I am a massive copyblogger fan. Only thing I have trouble with is the ‘story’ approach. On the web, when I’m looking to buy something, if I don’t get a product or service definition, the benefits and the price within 15 seconds of checking the home page, I’m off to look for someone who isn’t wasting my time. I also hate long copy, and usually avoid taking on that sort of job. I know my personal preferences should not come into the equation, but I’ve been doing this for international clients for a long time, and feel I have earned the right to be awkward!
Infographics. These are generally long, vertical graphics that include statistics, charts, graphs, and other information. If you need some examples, here are 197 infographics on the topic of content marketing curated by Michael Schmitz, head of Content Lab at Publicis, Munich. Infographics can be effective in that if one is good it can be passed around social media and posted on websites for years. You can get a professionally designed infographic by hiring a contractor on a site like oDesk or if you want to remove some of the risk you can go with a company like Visua.ly. A decent infographic will usually cost you at least $1,000 to have designed, but can cost several thousand dollars if you are hiring a contractor or agency to include strategy and planning, research, copywriting, and design. There is also the matter of promoting that infographic to bloggers and the media. Or you could set up a board on Pinterest and curate infographics on a topic related to your business. That is also a form of content marketing, and it costs nothing but your time. Hey, it worked for Michael.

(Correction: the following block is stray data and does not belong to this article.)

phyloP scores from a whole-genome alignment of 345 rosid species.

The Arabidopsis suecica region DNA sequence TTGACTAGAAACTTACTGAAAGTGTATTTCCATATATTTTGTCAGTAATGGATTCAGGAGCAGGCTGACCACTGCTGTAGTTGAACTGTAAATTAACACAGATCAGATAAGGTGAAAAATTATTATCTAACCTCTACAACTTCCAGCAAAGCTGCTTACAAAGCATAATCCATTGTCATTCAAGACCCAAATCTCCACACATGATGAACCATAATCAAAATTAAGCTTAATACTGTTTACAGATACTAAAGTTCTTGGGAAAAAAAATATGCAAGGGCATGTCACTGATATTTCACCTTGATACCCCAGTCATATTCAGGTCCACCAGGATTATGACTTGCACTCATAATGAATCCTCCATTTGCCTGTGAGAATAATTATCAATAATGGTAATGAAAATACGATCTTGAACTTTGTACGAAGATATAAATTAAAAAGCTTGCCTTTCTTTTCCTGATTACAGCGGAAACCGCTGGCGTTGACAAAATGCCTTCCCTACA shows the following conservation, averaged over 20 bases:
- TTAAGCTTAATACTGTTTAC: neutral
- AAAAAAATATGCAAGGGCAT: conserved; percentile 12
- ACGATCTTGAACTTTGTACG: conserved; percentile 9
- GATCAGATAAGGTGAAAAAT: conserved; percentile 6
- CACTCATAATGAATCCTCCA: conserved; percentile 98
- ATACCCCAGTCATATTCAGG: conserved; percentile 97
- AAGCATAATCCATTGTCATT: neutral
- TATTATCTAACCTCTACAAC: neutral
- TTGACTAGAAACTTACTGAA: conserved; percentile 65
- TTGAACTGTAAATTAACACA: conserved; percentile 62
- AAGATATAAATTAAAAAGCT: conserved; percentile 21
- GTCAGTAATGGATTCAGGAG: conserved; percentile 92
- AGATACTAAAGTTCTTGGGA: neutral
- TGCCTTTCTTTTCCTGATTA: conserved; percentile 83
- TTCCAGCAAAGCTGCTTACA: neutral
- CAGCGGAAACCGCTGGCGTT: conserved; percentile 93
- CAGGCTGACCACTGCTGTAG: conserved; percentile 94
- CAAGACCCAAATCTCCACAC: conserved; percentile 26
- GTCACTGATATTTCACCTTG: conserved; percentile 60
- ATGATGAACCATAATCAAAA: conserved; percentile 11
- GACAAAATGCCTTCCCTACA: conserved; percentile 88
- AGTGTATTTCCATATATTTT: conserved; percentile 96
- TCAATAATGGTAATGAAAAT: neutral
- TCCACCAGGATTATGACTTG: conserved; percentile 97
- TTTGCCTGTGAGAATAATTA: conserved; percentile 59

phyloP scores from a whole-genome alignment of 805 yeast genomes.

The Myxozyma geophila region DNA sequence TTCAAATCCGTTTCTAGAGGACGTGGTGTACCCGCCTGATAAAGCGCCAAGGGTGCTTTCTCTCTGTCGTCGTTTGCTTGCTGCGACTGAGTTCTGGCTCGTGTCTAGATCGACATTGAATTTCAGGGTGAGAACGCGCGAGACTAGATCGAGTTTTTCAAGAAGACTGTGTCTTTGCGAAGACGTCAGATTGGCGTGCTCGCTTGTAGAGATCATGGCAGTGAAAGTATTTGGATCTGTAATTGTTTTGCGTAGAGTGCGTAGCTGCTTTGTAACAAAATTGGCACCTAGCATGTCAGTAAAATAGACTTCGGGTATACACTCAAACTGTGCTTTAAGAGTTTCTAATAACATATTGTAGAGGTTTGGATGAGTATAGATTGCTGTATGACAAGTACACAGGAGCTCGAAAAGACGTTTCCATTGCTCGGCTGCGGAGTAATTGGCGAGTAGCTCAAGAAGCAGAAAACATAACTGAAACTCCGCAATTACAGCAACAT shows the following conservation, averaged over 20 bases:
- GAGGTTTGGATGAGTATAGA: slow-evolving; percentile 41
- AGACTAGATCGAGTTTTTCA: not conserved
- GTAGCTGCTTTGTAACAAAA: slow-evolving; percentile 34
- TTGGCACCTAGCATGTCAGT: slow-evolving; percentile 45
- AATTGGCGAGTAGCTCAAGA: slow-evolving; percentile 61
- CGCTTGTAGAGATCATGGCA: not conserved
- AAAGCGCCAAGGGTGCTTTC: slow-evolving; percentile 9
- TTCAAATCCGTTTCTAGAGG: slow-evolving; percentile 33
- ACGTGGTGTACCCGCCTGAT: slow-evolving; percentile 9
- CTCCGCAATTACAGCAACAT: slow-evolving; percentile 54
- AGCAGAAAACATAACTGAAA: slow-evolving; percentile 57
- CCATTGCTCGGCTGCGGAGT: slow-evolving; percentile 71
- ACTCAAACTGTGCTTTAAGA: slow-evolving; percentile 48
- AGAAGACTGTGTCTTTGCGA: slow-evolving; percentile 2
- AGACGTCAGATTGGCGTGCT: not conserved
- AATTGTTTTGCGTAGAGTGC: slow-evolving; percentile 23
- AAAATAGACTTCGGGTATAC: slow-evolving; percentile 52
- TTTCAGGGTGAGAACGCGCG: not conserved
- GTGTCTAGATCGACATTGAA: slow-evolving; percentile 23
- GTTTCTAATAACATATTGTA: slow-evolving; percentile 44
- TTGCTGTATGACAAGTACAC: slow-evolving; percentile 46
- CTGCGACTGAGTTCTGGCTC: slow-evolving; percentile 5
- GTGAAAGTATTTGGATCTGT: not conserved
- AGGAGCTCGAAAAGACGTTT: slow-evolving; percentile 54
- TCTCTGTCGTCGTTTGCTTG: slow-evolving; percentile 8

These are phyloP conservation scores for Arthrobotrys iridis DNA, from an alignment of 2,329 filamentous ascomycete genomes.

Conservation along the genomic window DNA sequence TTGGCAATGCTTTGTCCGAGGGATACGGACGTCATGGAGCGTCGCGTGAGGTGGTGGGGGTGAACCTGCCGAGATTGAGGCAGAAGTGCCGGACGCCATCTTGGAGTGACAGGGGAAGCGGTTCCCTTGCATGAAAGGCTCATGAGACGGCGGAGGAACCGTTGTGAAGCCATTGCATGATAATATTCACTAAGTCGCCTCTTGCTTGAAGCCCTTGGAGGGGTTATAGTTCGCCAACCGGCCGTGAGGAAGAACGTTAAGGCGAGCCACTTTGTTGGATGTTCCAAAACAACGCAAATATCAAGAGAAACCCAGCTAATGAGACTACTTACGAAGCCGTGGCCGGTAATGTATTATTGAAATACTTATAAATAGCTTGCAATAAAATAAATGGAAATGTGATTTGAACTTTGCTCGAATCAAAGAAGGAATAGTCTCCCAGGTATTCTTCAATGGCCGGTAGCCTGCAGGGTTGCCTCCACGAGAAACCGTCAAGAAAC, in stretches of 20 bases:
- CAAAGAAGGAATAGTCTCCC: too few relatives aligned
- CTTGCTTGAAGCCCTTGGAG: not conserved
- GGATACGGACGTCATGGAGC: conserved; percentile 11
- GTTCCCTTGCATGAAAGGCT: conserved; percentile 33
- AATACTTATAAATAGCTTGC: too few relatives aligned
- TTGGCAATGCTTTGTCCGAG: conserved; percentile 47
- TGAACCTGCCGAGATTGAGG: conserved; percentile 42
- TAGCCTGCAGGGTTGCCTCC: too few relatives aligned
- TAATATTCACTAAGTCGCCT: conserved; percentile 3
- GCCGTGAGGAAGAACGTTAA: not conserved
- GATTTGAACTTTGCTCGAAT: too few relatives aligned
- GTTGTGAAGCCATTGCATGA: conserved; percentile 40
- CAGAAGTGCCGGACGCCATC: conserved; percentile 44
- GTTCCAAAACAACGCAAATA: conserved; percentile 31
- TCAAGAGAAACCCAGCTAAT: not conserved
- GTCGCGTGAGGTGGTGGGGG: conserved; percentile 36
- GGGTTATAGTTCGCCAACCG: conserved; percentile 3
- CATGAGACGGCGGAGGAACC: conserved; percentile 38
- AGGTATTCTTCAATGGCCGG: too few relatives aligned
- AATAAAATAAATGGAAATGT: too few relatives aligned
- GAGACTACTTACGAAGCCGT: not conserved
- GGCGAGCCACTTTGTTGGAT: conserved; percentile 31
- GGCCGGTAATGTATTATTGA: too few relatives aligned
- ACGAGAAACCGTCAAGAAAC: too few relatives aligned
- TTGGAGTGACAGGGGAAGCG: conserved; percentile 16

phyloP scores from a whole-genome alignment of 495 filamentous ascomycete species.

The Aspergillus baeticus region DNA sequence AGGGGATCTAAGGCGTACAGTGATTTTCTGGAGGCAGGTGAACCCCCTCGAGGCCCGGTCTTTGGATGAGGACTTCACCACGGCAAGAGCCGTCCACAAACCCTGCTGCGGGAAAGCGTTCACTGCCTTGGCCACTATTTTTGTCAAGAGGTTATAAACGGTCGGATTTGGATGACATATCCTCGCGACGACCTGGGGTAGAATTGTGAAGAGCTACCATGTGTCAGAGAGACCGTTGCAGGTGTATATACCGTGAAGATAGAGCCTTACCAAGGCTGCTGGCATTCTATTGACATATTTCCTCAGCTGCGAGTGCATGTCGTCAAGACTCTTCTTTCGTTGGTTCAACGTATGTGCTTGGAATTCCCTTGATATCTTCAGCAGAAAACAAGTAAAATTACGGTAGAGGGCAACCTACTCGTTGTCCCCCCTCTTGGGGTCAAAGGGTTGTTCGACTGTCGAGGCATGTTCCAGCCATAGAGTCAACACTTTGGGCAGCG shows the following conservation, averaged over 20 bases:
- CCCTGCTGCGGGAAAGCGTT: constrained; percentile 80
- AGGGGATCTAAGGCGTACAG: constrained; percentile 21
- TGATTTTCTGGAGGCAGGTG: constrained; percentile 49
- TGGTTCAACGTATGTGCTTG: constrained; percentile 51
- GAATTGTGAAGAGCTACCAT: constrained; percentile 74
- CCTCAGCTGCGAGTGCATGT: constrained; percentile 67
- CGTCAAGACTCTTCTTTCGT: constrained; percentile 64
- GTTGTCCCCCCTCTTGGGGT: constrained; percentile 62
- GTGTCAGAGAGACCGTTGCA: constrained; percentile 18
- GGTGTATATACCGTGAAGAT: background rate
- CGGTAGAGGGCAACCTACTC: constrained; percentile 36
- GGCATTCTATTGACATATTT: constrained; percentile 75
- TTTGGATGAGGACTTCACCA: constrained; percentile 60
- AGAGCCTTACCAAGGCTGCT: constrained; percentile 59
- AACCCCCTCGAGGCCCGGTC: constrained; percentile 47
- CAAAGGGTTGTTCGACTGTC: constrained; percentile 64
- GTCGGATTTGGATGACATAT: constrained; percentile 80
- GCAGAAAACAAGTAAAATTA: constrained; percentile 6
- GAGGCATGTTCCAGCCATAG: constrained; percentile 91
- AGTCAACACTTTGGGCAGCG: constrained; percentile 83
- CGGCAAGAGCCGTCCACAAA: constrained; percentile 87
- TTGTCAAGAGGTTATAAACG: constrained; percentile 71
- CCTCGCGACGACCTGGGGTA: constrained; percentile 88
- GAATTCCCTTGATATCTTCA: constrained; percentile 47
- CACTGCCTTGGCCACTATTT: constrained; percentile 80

With a marketing team size of around 18, your content marketing team will be staffed with all the same roles -- bloggers, long-form content creators, SEO specialists, designers -- just multiplied. Aim to have three bloggers on staff, and two employees for each of the other roles. It's wise to have one of those bloggers have expertise in editing, too, so there's someone dedicated to maintaining content quality as output increases.
As you complete each content writing gig, or as you gain more experience in a permanent position, add each article or piece of writing to an online portfolio. This will then help you network for other writing projects and positions in the future. With enough clips and contacts, you may then be able to freelance and work for yourself as a content writer.[14]